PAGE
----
Need to clean some space on /usr

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Need to clean some space on /usr

Jay Hart-2
Currently have 6.5 stable installed on my router/firewal.

My /usr partition is a bit on the "too loaded" side, space wise.  Its a 2GB partition with 1.8GB
being used (175MB being reported as free).  I also have the following '/usr' dedicated slices (as
separate partitions):

/usr/local
/usr/X11R6
/usr/obj
/usr/src

I haven't been compiling anything since 6.3 or 6.2, so I haven't loaded the src tarballs in a while.

/usr/xenocara currently is using 650MB of space and it looks like the last data set installed was
Oct of 2018.

I used 'sysclean' to remove all unneeded files this evening.

Going to assume I can remove all the data within the xenocara directory to free up some space.
Would 'rm -f /usr/xenocara' be the best command to use?

In lieu of cleaning xenocara, what else would you recommend?

Thanks in advance.

Jay

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Re: Need to clean some space on /usr

Ingo Schwarze
Hi Jay,

Jay Hart wrote on Tue, Aug 13, 2019 at 08:55:33PM -0400:

> Currently have 6.5 stable installed on my router/firewal.
>
> My /usr partition is a bit on the "too loaded" side, space wise.
> Its a 2GB partition with 1.8GB being used (175MB being reported as free).
> I also have the following '/usr' dedicated slices (as
> separate partitions):
>
> /usr/local
> /usr/X11R6
> /usr/obj
> /usr/src
>
> I haven't been compiling anything since 6.3 or 6.2,
> so I haven't loaded the src tarballs in a while.

I'm not convinced /usr/src/ is really needed on a router/firewall,
in particular not since syspatch(8) has been available since
OpenBSD 6.1.

Having /usr/src/ around can be useful for various purposes:

 * bleeding edge development on -current
 * testing backported security or reliability patches on -stable
 * testing experimental private patches to the base system

But i doubt that a production firewall is a good place for doing
any of that.

The fact that you didn't actually use /usr/src/ for more than a year
confirms my argument that it usually won't be needed.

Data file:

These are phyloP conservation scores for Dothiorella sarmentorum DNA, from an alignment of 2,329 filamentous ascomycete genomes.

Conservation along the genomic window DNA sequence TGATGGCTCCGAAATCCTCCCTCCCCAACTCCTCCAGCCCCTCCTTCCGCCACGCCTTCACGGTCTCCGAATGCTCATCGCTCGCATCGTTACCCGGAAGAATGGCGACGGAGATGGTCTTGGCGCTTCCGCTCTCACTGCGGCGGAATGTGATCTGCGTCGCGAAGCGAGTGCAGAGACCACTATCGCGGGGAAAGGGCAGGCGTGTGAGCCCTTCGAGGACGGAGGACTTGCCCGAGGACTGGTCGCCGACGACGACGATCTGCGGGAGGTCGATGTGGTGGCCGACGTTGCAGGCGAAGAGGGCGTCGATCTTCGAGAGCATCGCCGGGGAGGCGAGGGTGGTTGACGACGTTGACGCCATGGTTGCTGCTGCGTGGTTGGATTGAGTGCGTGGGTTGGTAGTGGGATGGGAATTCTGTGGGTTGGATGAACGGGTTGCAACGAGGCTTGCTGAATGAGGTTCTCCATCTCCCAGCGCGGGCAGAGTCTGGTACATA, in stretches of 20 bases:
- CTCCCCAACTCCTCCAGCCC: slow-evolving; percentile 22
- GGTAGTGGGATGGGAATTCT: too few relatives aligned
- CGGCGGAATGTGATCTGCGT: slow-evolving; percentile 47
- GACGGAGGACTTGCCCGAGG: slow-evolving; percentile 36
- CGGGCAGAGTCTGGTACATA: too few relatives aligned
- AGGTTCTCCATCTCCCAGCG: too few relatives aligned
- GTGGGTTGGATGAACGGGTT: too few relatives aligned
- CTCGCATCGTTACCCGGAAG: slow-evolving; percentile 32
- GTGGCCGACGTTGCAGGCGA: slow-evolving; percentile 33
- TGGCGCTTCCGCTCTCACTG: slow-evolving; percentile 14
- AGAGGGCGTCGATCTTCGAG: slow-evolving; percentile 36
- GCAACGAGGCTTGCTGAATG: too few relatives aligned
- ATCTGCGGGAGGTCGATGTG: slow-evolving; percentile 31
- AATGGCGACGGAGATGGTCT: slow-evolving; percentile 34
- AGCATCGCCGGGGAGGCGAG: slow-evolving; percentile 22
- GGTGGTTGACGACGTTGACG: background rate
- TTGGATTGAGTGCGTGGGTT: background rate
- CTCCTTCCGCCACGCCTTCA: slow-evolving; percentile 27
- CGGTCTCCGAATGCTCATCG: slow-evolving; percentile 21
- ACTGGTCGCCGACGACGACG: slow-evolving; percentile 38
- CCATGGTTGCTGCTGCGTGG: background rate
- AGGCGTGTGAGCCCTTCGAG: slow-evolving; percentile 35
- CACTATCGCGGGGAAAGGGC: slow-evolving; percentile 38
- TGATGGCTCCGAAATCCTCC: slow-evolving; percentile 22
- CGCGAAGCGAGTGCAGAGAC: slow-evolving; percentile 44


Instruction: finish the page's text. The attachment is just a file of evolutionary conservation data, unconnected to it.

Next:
The only reason i can think of that might make sense for having
/usr/src/ around on a production server is if you want to backport
selected bugfix patches to selected programs that no official patches
are issued for but that matter for you for specific reasons (for
example, i do that for mandoc(1) and man.cgi(8) on man.openbsd.org
which is otherwise running -stable).  That is not a typical need
at all, though.  People choose -stable when low maintenance effort
and low danger of regressions matters more than having all the
latest minor bugs fixed.  So why would you then go ahead and fix
minor issues manually anyway - risking regressions in case you botch
a backport that you do yourself?

All this applies to /usr/xenocara/, too, and even more so.  Few
parts of X11 will ever be used on a firewall, so it is very unlikely
that applying minor patches to xenocara by hand on a firewall
provides any benefit.

> /usr/xenocara currently is using 650MB of space and it looks like
> the last data set installed was Oct of 2018.

On machines where i do install /usr/xenocara/ because i might do X11
developmenmt there, i usually put it on its own partition.  The /usr/
partition does not look like its best home to me in the first place.
For starters, /usr/xenocara/ can be mounted nosuid...

But i don't recall ever installing it on a firewall, or ever using
it on any kind of a server - and that even though i did commit a
number of patches to xenocara in the past.

> I used 'sysclean' to remove all unneeded files this evening.
>
> Going to assume I can remove all the data within the xenocara
> directory to free up some space.
> Would 'rm -f /usr/xenocara' be the best command to use?

Well, i guess you mean 'rm -rf /usr/xenocara'.

Unless you have put private data or patches somewhere below that
directory that you want to preserve, i don't see how doing that
could adversely affect the operation or maintenenace of a firewall.

> In lieu of cleaning xenocara, what else would you recommend?

/usr/xenocara/ looks like an excellent candidate for removal, even
before using sysclean IMHO, so i don't see much need to look any
further unless you put some other data into the /usr/ partition
that doesn't belong there in the first place.

Yours,
  Ingo